A. Sutherland - AncientPages.com - In ancient folklore of the Seminole Indians of Oklahoma in the United States, there is a vampire-like creature called a stikini (“man owl”). Likewise, terrifying Stikini legends are widespread among the Creek people.
Originally, the Stikini were believed to be malevolent witches, who transformed themselves into undead huge owl-like monsters. Technically dead but constantly reanimated, they could spend their nights seeking human hearts to consume. Hearing the terrifying cry of a Stikini is an omen of impending death.
Many Native Americans who know the Stikini stories avoid mentioning this bizarre creature openly. Usually, only certain medicine people tell about the Stikini without putting someone at risk for turning into it.
The Appearance Of Stikini
By day, Stikini appears as an ordinary human and at night, the Stikini makes terrible things. It vomits up all its internal organs and hangs them in a tree or hides them somewhere else to prevent animals from eating them.
Then, it can change its appearance into a great horned owl. In this disguise, it flies to fly out in search of a sleeping person to prey upon.
It removes the still-beating heart from its victim by pulling it out of his mouth, and then it takes the heart back to its home. It cooks the heart in an enchanted pot and eats it in secret. The Stikini needs to consume one human heart each night while for example, Jiangshi, a Chinese “hopping vampire” kills living creatures to absorb their ‘qi’ ‘life force’, according to Chinese legends.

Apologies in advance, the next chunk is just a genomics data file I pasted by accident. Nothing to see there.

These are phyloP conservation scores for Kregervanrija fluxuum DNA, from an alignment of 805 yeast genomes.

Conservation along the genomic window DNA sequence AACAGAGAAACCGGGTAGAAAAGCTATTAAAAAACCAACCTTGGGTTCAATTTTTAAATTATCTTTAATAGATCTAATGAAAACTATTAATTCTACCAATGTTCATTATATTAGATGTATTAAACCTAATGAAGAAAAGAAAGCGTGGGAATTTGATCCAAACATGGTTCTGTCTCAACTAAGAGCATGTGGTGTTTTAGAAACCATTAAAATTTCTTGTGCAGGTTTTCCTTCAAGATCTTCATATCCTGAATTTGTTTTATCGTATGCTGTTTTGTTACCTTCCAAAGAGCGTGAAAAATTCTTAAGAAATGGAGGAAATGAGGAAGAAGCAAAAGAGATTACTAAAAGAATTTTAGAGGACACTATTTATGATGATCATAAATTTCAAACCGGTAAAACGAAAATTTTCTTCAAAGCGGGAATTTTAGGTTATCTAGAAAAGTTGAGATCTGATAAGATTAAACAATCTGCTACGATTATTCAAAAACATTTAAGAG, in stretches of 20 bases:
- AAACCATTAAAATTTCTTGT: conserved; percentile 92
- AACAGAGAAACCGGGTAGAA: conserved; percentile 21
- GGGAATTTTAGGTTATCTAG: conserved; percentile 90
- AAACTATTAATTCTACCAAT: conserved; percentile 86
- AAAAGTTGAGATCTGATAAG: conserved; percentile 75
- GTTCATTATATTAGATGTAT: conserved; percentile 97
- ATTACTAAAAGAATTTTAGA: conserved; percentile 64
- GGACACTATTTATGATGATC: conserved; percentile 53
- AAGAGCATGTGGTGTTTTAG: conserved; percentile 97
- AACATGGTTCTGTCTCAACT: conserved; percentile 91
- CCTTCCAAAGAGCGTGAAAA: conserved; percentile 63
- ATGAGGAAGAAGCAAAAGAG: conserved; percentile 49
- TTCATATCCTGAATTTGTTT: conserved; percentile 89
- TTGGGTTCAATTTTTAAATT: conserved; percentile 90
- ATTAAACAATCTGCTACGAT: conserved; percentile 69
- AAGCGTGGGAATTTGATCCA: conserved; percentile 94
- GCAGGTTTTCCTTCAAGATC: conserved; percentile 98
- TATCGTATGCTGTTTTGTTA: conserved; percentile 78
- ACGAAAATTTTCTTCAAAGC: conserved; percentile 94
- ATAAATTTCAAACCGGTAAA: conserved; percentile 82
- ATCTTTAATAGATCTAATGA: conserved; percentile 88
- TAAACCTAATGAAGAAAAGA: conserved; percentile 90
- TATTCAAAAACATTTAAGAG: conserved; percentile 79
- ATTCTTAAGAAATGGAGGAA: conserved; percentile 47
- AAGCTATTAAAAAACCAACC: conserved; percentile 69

Before dawn, the Stikini returns to its hidden organs and swallows them, and then its looks again as an ordinary human being.
Is There Any Protection Against Stikini?
Ancient people believed that there may be a way to get rid of the creature but it is very difficult.
At first, a person has to find its organs hidden by the Stikini while the creature is still hunting and then destroy it before dawn, which guarantees the death of the monster. Sunlight is also disastrous for the creature Stikini who has not turned back into a human shape.
This can be done with some specially chosen arrows, which are decorated with owl feathers, then ritually blessed and dressed with sacred herbs. When the Stikini returns to consume its organs, one can fire upon it with the magic arrow, as this is the only time that the creature is vulnerable.
Stikini’s Dangerous Camouflage
The creature is a dangerous shapeshifter with the ability to transform into any animal it wants but it prefers to perform as an owl.
Credit: Shadowulf1 - Warriors Of Myth
By day, it takes on the form of a human disguise; it undergoes a physical (or perhaps even mental) transformation. It lives its daily life of a human, socializes within the community, and mimics the human’s behavior perfectly without being exposed.
The creature’s true origin is camouflaged and there is no way to reveal it.
The Stikini folklore is rather widespread and popular among Natives of America. Though the shapeshifting evil creature originates in Seminole lands, over the years, many legends and stories about Stikini have circulated in swampy regions of New Jersey and Michigan.
Written by – A. Sutherland - AncientPages.com Senior Staff Writer
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Expand for references
Rose C. Giants, Monsters and Dragons
Alexander H. B. Native American Mythology
Bennett A. Global Legends and Lore: Vampires and Werewolves Around the World